Prime Minister Joseph Muscat's pledge to resign after the election of a new leader on January 12 failed to appease critics who have been calling for his immediate resignation, and who kept up the pressure after his announcement on Sunday. 

Daphne Caruana Galizia's son Matthew posted a brief reaction on Twitter, promising that "people will be out in the streets again tomorrow".

Opposition leader Adrian Delia said the country could not afford to wait another day for Dr Muscat's resignation. 

"He should have resigned long ago and every day he remains in the post will be another day where justice is not done and far less seen to be done. Joseph Muscat has no legitimacy," Dr Delia wrote on Twitter. 

His predecessor Simon Busuttil described the Prime Minister's decision as "unacceptable" and insisted he should resign at once. 

"He must not be allowed to continue using his position to obstruct justice and avoid being investigated," Dr Busuttil said. "He has played this game for far too long already."

Civil society group Repubblika, which has led sustained protests against the Prime Minister over the last two weeks, said the delayed resignation represented "a threat and an insult to the process of justice that Joseph Muscat has been perverting for the past three and a half years".

The group said Dr Muscat was at the heart of the largest scandal in Maltese political history and should resign immediately to face investigation and for evidence to be preserved.

"There is a reasonable and serious suspicion that at the very least, Joseph Muscat was, and still is involved in a cover up to free his friends from being charged with the assassination of Daphne Caruana Galizia," Repubblika said.

"Due to this suspicion, there exists another reasonable suspicion that Joseph Muscat has to account for further direct and serious responsibilities in this matter."

Andre Callus from Moviment Graffitti, which has also participated and organised recent protests, said the announcement meant that, regardless of the investigations' outcomes, there would always remain the suspicion that those in power had interfered to ensure the truth did not emerge. 

He said the Prime Minister had not even acknowledged that his resignation was a result of recent events, but presented it as a natural and planned event.

"Joseph Muscat should have, at the least, shouldered responsibility for his decision to retain [former chief of staff] Keith Schembri - whose illicit relationship with Yorgen Fenech through 17 Black is a fact not an allegation - and resigned immediately," Mr Callus said.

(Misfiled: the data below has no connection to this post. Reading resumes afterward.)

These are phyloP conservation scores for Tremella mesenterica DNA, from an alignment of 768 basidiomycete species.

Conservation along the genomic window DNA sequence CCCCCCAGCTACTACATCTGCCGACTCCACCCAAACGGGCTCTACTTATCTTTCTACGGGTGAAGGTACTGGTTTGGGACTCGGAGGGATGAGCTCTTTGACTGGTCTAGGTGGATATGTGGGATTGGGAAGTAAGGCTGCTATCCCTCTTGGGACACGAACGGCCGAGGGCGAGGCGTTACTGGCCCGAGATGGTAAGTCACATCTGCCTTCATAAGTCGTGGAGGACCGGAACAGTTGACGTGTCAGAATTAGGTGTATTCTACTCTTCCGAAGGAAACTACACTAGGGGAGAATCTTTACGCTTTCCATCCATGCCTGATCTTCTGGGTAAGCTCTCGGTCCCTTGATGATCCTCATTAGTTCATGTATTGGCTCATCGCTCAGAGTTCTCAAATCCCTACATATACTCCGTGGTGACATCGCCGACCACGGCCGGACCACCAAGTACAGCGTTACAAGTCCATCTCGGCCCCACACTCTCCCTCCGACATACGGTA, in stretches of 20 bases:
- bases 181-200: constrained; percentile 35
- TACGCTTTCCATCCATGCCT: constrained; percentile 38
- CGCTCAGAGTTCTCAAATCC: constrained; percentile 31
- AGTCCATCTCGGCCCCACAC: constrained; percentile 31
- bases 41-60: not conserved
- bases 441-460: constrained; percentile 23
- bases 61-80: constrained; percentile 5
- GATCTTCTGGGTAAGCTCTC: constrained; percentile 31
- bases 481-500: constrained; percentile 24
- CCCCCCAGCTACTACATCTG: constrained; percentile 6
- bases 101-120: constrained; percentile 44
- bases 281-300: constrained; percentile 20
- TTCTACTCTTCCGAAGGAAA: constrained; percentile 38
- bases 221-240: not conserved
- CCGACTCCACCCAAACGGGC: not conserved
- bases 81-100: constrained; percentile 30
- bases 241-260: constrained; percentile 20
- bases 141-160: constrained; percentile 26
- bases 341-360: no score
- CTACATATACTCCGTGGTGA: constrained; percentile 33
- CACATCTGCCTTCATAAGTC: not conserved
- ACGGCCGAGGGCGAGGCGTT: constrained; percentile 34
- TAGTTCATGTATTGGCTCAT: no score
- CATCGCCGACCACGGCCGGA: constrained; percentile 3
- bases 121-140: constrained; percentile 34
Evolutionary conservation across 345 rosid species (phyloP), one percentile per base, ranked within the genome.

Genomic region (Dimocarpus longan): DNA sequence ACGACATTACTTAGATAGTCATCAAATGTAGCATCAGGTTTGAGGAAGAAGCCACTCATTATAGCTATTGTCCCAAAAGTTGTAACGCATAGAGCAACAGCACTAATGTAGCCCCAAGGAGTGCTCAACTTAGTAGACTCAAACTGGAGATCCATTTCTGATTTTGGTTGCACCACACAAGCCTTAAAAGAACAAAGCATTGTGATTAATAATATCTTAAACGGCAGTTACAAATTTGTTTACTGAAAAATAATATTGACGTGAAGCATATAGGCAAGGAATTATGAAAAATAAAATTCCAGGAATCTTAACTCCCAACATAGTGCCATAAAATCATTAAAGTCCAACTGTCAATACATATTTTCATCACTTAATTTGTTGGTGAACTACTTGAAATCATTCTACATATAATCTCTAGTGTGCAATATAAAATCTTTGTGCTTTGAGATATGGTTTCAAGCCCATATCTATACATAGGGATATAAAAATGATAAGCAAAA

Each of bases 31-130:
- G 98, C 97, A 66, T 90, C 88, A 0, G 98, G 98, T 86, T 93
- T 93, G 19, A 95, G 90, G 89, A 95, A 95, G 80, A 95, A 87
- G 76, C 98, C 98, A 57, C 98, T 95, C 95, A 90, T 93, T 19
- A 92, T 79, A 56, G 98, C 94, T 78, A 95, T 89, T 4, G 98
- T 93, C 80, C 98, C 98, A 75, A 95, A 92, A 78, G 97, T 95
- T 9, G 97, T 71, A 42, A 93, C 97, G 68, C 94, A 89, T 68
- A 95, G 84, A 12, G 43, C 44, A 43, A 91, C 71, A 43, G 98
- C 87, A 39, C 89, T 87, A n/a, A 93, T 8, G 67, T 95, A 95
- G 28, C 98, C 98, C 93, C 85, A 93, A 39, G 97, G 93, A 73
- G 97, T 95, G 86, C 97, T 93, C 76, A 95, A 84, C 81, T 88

National Book Council chairman Mark Camilleri, a Labour Party exponent who has been a vocal critic of the government's handling of recent developments, said the decision had created "a 42-day window of authoritarian rule as approved by the majority of Labour MPs".

"At the same time the mafia will re-entrench and we may lose the chance to decapitate it," he added.

In a statement, the Chamber of Advocates said the Prime Minister's position was untenable and that he should resign immediately to preserve the credibility and integrity of the investigative process.

It said the conflicts of interest in the case were self-evident and posed a "clear and present danger" to the investigation and subsequent judicial process.

"Any government has a structure that can, and should, be able to withstand the resignation of a prime minister. If the Prime Minister himself cannot fully appreciate or understand the importance of this, in the national interest, then it is incumbent upon his colleagues in cabinet and in Parliament to withdraw their support and to act in the national interest."

Nationalist MEP Roberta Metsola described the Prime Minister as "petty, petulant and irresponsible to the end" and his decision to stay on for a further six weeks as "despicable".

"He wants to plunge Malta into six more weeks of crisis as he clings on by his fingernails to try and save himself and his friends," she said. 

In another tweet she added: "How many documents can one shred in 42 days?"

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